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Reply To: Quench pipe failure

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Mike Kimbrell

Corrosion in the quench and cutting water system is fairly common. Oxygen dissolved in the water is one of the reasons and that leads to deep, sharp pits in the top of the pipe or any connection that comes off the top of the pipe. In addition to oxygen there is H2S dissolved in the water. At ambient conditions, H2S, oxygen and liquid water will form elemental sulfur which can be corrosive.

I am aware of the use of duplex stainless steel, 2205, for branch connections and areas that have had repeated corrosion failures with good success. Austenitic stainless steel, either 304 or 316 (I think both have been used), has been used in the decoking equipment to reduce corrosion. I believe that constructing the entire decoking water system from those materials would be too expensive and difficult to justify.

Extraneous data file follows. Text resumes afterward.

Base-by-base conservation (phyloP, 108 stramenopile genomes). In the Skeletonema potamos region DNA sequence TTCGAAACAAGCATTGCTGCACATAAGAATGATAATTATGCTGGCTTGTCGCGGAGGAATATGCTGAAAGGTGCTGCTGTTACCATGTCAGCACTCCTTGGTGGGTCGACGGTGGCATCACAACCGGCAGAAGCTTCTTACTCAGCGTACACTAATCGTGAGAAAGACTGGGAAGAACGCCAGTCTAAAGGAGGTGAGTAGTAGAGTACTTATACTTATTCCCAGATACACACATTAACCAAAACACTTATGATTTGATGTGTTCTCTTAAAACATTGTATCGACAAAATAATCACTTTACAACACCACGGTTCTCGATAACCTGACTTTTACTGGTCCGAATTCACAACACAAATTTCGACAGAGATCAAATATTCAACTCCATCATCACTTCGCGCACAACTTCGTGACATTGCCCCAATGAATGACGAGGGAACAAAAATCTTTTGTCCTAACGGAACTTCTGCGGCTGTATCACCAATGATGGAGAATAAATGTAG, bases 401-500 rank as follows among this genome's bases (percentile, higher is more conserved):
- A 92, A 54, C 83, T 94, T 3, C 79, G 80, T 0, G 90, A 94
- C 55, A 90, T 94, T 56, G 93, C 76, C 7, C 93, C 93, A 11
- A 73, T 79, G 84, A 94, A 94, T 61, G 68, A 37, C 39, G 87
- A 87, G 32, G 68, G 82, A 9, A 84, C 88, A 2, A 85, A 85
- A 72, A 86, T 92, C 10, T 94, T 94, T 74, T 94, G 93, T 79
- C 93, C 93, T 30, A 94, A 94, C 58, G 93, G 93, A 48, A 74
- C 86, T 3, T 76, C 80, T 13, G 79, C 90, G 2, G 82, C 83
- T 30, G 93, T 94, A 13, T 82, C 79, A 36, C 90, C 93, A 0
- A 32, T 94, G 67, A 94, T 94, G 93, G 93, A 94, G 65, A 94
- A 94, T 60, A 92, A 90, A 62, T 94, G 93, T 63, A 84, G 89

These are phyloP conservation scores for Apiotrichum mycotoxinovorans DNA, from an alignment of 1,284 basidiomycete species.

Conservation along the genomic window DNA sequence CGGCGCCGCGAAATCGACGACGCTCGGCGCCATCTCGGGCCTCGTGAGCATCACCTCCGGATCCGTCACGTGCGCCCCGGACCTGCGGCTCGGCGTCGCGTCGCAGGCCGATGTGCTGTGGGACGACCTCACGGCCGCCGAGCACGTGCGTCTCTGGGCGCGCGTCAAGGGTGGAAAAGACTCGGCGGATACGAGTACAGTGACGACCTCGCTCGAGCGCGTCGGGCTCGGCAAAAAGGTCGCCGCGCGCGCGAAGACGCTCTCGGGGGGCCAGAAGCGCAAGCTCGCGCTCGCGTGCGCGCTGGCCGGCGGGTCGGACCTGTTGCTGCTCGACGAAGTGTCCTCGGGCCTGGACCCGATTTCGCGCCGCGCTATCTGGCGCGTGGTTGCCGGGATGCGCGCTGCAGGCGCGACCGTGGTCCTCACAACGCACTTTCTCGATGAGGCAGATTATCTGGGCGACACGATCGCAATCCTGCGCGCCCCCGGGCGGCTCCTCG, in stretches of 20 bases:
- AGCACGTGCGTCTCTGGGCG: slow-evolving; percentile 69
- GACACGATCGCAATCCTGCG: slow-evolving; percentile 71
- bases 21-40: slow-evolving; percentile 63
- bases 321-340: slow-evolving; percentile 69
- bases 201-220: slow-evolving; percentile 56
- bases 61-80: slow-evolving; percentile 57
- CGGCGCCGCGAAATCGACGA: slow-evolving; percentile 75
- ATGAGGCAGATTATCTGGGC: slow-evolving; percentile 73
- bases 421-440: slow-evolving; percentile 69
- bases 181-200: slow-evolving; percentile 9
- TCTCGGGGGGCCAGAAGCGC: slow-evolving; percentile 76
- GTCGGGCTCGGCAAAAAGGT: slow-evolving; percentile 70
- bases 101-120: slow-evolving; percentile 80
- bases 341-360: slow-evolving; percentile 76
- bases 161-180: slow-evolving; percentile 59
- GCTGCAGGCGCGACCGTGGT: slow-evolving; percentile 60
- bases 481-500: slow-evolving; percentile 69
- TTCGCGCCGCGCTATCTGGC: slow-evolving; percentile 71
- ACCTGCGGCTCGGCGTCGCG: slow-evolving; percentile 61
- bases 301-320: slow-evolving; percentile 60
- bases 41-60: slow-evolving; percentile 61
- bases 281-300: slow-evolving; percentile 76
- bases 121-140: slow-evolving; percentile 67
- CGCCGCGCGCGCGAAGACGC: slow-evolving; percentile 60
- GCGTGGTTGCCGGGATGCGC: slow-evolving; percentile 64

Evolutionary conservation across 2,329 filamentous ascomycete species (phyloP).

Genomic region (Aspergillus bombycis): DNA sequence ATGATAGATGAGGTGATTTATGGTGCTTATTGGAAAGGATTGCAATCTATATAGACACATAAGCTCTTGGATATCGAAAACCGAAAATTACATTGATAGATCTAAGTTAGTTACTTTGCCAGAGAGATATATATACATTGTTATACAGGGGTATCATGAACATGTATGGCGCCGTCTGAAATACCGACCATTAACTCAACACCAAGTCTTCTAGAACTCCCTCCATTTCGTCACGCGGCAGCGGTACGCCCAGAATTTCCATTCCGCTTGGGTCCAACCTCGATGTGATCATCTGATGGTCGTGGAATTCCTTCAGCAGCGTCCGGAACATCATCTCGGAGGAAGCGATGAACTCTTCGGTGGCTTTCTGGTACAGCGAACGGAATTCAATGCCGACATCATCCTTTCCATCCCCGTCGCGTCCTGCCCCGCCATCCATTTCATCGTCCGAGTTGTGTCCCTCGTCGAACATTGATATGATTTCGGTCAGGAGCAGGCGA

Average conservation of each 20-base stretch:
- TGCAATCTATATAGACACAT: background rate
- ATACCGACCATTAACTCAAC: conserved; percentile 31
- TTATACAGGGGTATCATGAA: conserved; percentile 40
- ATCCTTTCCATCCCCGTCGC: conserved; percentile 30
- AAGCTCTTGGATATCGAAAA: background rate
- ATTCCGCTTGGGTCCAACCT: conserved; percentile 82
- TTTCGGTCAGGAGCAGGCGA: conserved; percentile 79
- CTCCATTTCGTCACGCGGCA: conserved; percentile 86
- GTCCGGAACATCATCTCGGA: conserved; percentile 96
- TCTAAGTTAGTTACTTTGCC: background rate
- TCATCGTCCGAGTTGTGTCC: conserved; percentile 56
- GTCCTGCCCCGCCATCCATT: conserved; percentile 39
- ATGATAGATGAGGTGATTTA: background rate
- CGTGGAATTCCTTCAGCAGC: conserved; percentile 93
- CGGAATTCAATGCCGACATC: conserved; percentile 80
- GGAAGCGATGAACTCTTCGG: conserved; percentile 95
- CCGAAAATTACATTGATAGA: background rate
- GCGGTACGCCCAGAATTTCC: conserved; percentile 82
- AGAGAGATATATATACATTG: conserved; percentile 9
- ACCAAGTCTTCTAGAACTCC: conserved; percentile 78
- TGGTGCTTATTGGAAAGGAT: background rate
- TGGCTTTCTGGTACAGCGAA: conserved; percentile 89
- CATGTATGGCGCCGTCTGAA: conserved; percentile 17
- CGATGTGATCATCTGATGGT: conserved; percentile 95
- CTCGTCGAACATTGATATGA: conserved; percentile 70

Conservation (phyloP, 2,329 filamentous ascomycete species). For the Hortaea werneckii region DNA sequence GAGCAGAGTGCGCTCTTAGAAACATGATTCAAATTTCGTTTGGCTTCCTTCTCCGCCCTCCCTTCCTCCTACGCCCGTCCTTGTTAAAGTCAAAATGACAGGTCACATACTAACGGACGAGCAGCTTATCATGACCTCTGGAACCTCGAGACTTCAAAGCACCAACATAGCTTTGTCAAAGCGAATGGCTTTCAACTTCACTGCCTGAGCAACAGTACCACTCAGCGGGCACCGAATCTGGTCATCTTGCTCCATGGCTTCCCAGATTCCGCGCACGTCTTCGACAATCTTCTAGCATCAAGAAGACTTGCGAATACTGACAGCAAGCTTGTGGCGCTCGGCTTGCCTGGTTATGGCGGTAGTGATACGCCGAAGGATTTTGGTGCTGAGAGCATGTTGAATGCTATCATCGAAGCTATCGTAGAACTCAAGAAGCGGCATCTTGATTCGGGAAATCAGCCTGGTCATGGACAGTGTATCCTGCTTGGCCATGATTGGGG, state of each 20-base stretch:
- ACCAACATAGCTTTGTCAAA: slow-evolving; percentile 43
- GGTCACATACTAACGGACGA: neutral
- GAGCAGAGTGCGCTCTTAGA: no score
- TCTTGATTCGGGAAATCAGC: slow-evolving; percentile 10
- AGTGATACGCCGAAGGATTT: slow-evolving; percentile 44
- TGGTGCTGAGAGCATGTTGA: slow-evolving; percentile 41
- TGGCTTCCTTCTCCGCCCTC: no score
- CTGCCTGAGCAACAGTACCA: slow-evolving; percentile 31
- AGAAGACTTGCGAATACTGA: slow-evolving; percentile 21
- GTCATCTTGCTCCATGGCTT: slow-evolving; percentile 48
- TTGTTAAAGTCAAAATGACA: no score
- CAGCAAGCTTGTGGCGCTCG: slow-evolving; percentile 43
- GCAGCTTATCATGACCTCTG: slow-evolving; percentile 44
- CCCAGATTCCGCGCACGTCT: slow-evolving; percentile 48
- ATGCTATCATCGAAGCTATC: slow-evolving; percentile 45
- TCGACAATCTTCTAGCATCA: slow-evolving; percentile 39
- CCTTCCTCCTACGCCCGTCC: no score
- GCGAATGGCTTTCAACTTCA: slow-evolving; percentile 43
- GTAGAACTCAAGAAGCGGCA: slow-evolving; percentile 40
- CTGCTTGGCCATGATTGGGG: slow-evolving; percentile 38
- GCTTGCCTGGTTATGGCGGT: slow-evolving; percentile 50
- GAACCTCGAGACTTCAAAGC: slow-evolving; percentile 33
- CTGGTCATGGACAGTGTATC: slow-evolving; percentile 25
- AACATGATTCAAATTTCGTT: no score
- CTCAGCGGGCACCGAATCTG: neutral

Reliance in India published an article in Hydrocarbon Processing in May 2008 on this subject. They tried an oxygen scavenger in the decoking water system and that lowered the corrosion rate significantly. Even so, the corrosion rate was higher than desired so they added a second chemical and the corrosion rate dropped to acceptable levels.

The primary cutting water quality concern is the amount of coke fines as they will cause erosion in the cutting equipment and will deposit in areas of low flow and inhibit performance of the decoking valve and cutting tool. A suspended solids content of less than 500 ppm is considered to be good andn lower is better. Routine analysis of the cutting water should be done and analyzed for pH, Fe, H2S, NH3, Cl, suspended solids. Weekly analysis is adequate.

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